One place where this occurred was the southern region of what is now Spain in the city of Granada. For centuries it was a major center of influence for Muslims, often referred to as Moors. Over the centuries they built a castle, home, and gardens known at La Alhambra, “The Red One”. (The color is described in Arabic as “al-qal’a al-hamra.”) The remarkable beauty and technical excellence of its buildings and architecture were key reasons it was named a UNESCO World Heritage Site in 1984.
Gibraltar, a tiny, wind-swept crag may rank as the third-smallest territory on Earth, but it enjoys an outsized role in history and world affairs. It was a home for Neanderthals and early Homo Sapiens, was featured prominently in Greek mythology, was a battleground for a host of civilizations and religions, is the only European home for Barbary macaques, and served as inspiration for an iconic American advertisement that was in reality fiction ginned up as fact.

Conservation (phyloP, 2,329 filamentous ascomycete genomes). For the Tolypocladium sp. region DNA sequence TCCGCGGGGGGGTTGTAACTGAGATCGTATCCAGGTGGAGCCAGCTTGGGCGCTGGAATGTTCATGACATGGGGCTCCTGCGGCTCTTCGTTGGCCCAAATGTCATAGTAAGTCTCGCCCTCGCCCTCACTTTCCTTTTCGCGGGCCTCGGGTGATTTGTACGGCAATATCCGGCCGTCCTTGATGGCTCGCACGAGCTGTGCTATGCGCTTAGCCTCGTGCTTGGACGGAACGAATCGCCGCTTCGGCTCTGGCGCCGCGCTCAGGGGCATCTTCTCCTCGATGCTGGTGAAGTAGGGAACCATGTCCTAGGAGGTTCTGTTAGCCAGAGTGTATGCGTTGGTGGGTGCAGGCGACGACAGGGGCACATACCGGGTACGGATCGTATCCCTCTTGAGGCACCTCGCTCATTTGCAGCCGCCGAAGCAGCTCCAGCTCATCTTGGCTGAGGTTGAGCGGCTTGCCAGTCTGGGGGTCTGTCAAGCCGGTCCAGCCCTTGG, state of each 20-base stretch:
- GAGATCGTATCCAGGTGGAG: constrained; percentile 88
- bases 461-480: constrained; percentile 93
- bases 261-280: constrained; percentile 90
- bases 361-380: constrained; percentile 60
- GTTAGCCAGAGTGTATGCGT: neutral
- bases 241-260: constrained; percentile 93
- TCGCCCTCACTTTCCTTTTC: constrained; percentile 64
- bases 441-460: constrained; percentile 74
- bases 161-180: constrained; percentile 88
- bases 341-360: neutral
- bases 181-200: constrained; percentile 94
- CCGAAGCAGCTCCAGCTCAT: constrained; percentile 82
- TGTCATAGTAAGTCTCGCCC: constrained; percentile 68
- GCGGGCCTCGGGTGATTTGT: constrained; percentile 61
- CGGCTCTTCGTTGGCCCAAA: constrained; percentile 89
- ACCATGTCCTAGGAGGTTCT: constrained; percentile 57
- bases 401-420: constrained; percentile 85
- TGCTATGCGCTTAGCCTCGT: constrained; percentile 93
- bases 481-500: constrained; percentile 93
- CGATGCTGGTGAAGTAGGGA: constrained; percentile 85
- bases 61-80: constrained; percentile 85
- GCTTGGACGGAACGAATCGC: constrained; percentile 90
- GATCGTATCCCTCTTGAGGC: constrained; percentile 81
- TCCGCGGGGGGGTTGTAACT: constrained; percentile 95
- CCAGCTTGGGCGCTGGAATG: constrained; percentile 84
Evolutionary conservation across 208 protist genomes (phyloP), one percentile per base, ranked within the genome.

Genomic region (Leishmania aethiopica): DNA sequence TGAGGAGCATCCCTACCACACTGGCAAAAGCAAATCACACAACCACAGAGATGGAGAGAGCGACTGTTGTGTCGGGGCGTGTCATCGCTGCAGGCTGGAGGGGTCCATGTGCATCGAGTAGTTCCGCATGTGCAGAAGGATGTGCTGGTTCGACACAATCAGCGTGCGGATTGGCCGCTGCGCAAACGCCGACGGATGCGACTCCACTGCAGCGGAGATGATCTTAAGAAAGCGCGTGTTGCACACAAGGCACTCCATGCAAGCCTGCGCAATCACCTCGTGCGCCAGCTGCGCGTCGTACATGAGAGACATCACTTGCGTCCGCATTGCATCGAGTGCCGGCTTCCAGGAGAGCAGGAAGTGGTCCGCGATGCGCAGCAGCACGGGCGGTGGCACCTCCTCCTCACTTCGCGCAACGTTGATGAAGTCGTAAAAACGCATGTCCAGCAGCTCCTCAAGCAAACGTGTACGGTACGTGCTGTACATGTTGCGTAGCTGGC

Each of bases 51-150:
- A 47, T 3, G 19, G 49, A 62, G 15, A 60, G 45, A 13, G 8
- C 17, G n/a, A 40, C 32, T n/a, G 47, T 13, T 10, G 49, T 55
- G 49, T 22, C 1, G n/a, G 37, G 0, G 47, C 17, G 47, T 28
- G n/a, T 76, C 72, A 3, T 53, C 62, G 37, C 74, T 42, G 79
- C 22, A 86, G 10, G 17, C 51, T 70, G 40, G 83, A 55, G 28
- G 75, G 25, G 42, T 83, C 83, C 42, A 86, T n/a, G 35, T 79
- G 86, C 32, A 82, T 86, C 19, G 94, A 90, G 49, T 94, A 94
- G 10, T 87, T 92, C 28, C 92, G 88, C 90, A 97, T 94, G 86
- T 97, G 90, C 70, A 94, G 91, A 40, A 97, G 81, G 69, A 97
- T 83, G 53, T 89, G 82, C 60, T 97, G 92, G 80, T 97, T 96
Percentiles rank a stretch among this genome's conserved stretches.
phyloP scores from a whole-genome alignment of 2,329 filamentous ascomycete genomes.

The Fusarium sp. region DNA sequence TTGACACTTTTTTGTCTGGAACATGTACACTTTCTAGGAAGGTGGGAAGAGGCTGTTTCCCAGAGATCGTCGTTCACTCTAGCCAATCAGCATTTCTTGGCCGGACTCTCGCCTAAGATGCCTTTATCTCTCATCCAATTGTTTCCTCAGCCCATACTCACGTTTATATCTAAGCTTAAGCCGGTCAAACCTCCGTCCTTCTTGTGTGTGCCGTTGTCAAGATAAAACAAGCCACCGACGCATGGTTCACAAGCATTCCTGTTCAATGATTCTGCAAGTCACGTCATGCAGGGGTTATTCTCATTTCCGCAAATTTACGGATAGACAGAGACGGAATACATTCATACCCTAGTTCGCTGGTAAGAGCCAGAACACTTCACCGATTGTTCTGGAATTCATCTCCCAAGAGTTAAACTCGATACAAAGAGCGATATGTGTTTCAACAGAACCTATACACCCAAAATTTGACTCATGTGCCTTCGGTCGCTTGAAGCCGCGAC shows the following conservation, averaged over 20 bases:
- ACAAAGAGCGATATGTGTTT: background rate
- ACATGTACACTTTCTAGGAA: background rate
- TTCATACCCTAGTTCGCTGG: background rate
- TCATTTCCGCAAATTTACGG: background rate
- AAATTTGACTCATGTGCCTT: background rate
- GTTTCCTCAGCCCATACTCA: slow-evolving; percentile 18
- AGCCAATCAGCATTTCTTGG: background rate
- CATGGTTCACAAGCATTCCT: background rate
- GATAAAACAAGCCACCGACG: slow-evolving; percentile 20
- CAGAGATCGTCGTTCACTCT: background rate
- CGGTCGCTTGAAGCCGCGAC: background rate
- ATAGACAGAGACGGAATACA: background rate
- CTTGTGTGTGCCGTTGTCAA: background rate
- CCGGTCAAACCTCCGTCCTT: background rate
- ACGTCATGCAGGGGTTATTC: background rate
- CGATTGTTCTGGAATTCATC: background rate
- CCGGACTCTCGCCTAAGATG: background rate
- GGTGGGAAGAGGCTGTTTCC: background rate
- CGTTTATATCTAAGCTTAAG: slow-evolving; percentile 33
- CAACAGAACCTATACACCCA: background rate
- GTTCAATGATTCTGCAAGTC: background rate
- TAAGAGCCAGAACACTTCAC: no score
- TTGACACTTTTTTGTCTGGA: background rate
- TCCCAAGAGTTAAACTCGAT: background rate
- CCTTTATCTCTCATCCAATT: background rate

Located in the southern region of the Iberian Peninsula the area was a desirable spot for hominids, owing to a large number of limestone caves, proximity to the sea, and a generally warmer locale. The species known as Neanderthal was named after the hominid remains discovered in the Neander Valley in Germany in 1856. But the first of that species was discovered a full eight years earlier in 1848 at Gorham’s Cave in Gibraltar, a sea-level cave at its southern end. The Neanderthal known as Gibraltar I was an adult female estimated to be between 60,000 to 120,000 years old. Gibraltar II was the second Neanderthal skull found in the early 1900s and was a child estimated to be between 30,000 to 50,000 years old. Gibraltar was one of the last locations where Neanderthals lived in Europe. Archeological evidence exists that early Homo Sapiens also resided in the area, suggesting the species overlapped.
Faith and love are essential cornerstones of any religion. But all too often there is a clash between church and state as churches seek to thrive and minister to their flock. For more than 250 years St. George the Martyr Church, on the Pest side of the Danube River in Budapest, a modest Serbian Orthodox parish works to carry out its mission and attract new members. But changing political climates and pressures from a heavy-handed government in Hungary can make that a challenge.